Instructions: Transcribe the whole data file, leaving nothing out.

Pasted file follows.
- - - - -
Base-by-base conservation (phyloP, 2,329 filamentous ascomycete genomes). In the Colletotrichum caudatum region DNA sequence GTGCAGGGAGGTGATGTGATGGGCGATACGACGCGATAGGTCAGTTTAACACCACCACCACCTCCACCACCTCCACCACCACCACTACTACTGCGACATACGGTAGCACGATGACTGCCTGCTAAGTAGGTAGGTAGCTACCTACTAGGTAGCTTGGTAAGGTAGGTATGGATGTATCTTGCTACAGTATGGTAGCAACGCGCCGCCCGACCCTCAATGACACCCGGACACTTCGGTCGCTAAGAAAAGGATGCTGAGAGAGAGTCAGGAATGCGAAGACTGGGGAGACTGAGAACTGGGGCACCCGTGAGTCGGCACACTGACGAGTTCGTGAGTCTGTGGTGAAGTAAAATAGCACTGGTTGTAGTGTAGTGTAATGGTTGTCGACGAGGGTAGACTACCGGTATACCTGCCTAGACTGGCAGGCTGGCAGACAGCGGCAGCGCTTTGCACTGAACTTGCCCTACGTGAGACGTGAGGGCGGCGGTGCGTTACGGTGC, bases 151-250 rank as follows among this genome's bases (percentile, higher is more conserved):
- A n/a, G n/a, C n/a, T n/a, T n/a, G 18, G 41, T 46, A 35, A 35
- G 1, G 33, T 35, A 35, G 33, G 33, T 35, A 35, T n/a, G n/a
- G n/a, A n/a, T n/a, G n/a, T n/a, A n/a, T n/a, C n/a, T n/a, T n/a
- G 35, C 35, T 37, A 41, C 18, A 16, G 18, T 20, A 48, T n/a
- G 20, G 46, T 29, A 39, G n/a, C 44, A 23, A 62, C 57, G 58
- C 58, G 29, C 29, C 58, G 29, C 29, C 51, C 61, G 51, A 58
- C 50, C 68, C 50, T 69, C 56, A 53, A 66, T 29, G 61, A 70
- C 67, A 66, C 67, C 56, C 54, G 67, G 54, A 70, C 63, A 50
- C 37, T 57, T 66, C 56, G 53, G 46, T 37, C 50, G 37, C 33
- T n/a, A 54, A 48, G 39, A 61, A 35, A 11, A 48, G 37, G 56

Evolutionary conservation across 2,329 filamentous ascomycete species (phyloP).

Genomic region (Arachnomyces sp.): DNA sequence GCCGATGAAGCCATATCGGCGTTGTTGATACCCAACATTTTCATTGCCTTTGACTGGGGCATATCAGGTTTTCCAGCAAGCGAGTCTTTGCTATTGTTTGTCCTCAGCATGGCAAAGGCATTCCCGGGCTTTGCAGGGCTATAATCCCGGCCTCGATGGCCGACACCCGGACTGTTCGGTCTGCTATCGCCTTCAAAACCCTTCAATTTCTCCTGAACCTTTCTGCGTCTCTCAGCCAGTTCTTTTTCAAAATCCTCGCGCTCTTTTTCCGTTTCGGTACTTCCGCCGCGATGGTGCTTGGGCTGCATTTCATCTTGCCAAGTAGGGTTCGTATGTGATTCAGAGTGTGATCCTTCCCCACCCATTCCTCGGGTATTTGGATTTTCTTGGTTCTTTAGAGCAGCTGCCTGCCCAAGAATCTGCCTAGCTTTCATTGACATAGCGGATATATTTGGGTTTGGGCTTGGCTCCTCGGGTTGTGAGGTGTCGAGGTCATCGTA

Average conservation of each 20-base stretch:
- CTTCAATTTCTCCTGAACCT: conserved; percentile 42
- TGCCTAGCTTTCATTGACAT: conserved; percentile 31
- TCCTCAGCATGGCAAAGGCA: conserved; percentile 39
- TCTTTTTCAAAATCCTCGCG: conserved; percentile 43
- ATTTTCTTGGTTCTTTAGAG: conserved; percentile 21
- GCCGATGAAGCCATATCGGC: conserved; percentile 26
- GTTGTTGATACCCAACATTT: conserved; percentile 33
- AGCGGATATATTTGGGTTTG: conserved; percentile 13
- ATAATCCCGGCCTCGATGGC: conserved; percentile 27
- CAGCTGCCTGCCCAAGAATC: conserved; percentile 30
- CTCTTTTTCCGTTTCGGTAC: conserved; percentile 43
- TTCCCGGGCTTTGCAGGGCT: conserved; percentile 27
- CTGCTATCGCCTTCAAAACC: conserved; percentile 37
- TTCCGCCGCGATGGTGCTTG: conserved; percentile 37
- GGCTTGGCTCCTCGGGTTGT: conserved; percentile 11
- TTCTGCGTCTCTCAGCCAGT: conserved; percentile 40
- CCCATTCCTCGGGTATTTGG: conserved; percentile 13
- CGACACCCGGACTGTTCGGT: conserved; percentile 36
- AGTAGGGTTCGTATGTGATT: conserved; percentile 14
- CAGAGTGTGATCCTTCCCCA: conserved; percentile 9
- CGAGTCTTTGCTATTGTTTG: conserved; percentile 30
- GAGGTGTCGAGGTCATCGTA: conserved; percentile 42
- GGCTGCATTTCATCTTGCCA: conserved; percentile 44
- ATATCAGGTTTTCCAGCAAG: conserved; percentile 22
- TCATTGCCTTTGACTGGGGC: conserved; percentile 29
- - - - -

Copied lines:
Base-by-base conservation (phyloP, 2,329 filamentous ascomycete genomes). In the Colletotrichum caudatum region DNA sequence GTGCAGGGAGGTGATGTGATGGGCGATACGACGCGATAGGTCAGTTTAACACCACCACCACCTCCACCACCTCCACCACCACCACTACTACTGCGACATACGGTAGCACGATGACTGCCTGCTAAGTAGGTAGGTAGCTACCTACTAGGTAGCTTGGTAAGGTAGGTATGGATGTATCTTGCTACAGTATGGTAGCAACGCGCCGCCCGACCCTCAATGACACCCGGACACTTCGGTCGCTAAGAAAAGGATGCTGAGAGAGAGTCAGGAATGCGAAGACTGGGGAGACTGAGAACTGGGGCACCCGTGAGTCGGCACACTGACGAGTTCGTGAGTCTGTGGTGAAGTAAAATAGCACTGGTTGTAGTGTAGTGTAATGGTTGTCGACGAGGGTAGACTACCGGTATACCTGCCTAGACTGGCAGGCTGGCAGACAGCGGCAGCGCTTTGCACTGAACTTGCCCTACGTGAGACGTGAGGGCGGCGGTGCGTTACGGTGC, bases 151-250 rank as follows among this genome's bases (percentile, higher is more conserved):
- A n/a, G n/a, C n/a, T n/a, T n/a, G 18, G 41, T 46, A 35, A 35
- G 1, G 33, T 35, A 35, G 33, G 33, T 35, A 35, T n/a, G n/a
- G n/a, A n/a, T n/a, G n/a, T n/a, A n/a, T n/a, C n/a, T n/a, T n/a
- G 35, C 35, T 37, A 41, C 18, A 16, G 18, T 20, A 48, T n/a
- G 20, G 46, T 29, A 39, G n/a, C 44, A 23, A 62, C 57, G 58
- C 58, G 29, C 29, C 58, G 29, C 29, C 51, C 61, G 51, A 58
- C 50, C 68, C 50, T 69, C 56, A 53, A 66, T 29, G 61, A 70
- C 67, A 66, C 67, C 56, C 54, G 67, G 54, A 70, C 63, A 50
- C 37, T 57, T 66, C 56, G 53, G 46, T 37, C 50, G 37, C 33
- T n/a, A 54, A 48, G 39, A 61, A 35, A 11, A 48, G 37, G 56

Evolutionary conservation across 2,329 filamentous ascomycete species (phyloP).

Genomic region (Arachnomyces sp.): DNA sequence GCCGATGAAGCCATATCGGCGTTGTTGATACCCAACATTTTCATTGCCTTTGACTGGGGCATATCAGGTTTTCCAGCAAGCGAGTCTTTGCTATTGTTTGTCCTCAGCATGGCAAAGGCATTCCCGGGCTTTGCAGGGCTATAATCCCGGCCTCGATGGCCGACACCCGGACTGTTCGGTCTGCTATCGCCTTCAAAACCCTTCAATTTCTCCTGAACCTTTCTGCGTCTCTCAGCCAGTTCTTTTTCAAAATCCTCGCGCTCTTTTTCCGTTTCGGTACTTCCGCCGCGATGGTGCTTGGGCTGCATTTCATCTTGCCAAGTAGGGTTCGTATGTGATTCAGAGTGTGATCCTTCCCCACCCATTCCTCGGGTATTTGGATTTTCTTGGTTCTTTAGAGCAGCTGCCTGCCCAAGAATCTGCCTAGCTTTCATTGACATAGCGGATATATTTGGGTTTGGGCTTGGCTCCTCGGGTTGTGAGGTGTCGAGGTCATCGTA

Average conservation of each 20-base stretch:
- CTTCAATTTCTCCTGAACCT: conserved; percentile 42
- TGCCTAGCTTTCATTGACAT: conserved; percentile 31
- TCCTCAGCATGGCAAAGGCA: conserved; percentile 39
- TCTTTTTCAAAATCCTCGCG: conserved; percentile 43
- ATTTTCTTGGTTCTTTAGAG: conserved; percentile 21
- GCCGATGAAGCCATATCGGC: conserved; percentile 26
- GTTGTTGATACCCAACATTT: conserved; percentile 33
- AGCGGATATATTTGGGTTTG: conserved; percentile 13
- ATAATCCCGGCCTCGATGGC: conserved; percentile 27
- CAGCTGCCTGCCCAAGAATC: conserved; percentile 30
- CTCTTTTTCCGTTTCGGTAC: conserved; percentile 43
- TTCCCGGGCTTTGCAGGGCT: conserved; percentile 27
- CTGCTATCGCCTTCAAAACC: conserved; percentile 37
- TTCCGCCGCGATGGTGCTTG: conserved; percentile 37
- GGCTTGGCTCCTCGGGTTGT: conserved; percentile 11
- TTCTGCGTCTCTCAGCCAGT: conserved; percentile 40
- CCCATTCCTCGGGTATTTGG: conserved; percentile 13
- CGACACCCGGACTGTTCGGT: conserved; percentile 36
- AGTAGGGTTCGTATGTGATT: conserved; percentile 14
- CAGAGTGTGATCCTTCCCCA: conserved; percentile 9
- CGAGTCTTTGCTATTGTTTG: conserved; percentile 30
- GAGGTGTCGAGGTCATCGTA: conserved; percentile 42
- GGCTGCATTTCATCTTGCCA: conserved; percentile 44
- ATATCAGGTTTTCCAGCAAG: conserved; percentile 22
- TCATTGCCTTTGACTGGGGC: conserved; percentile 29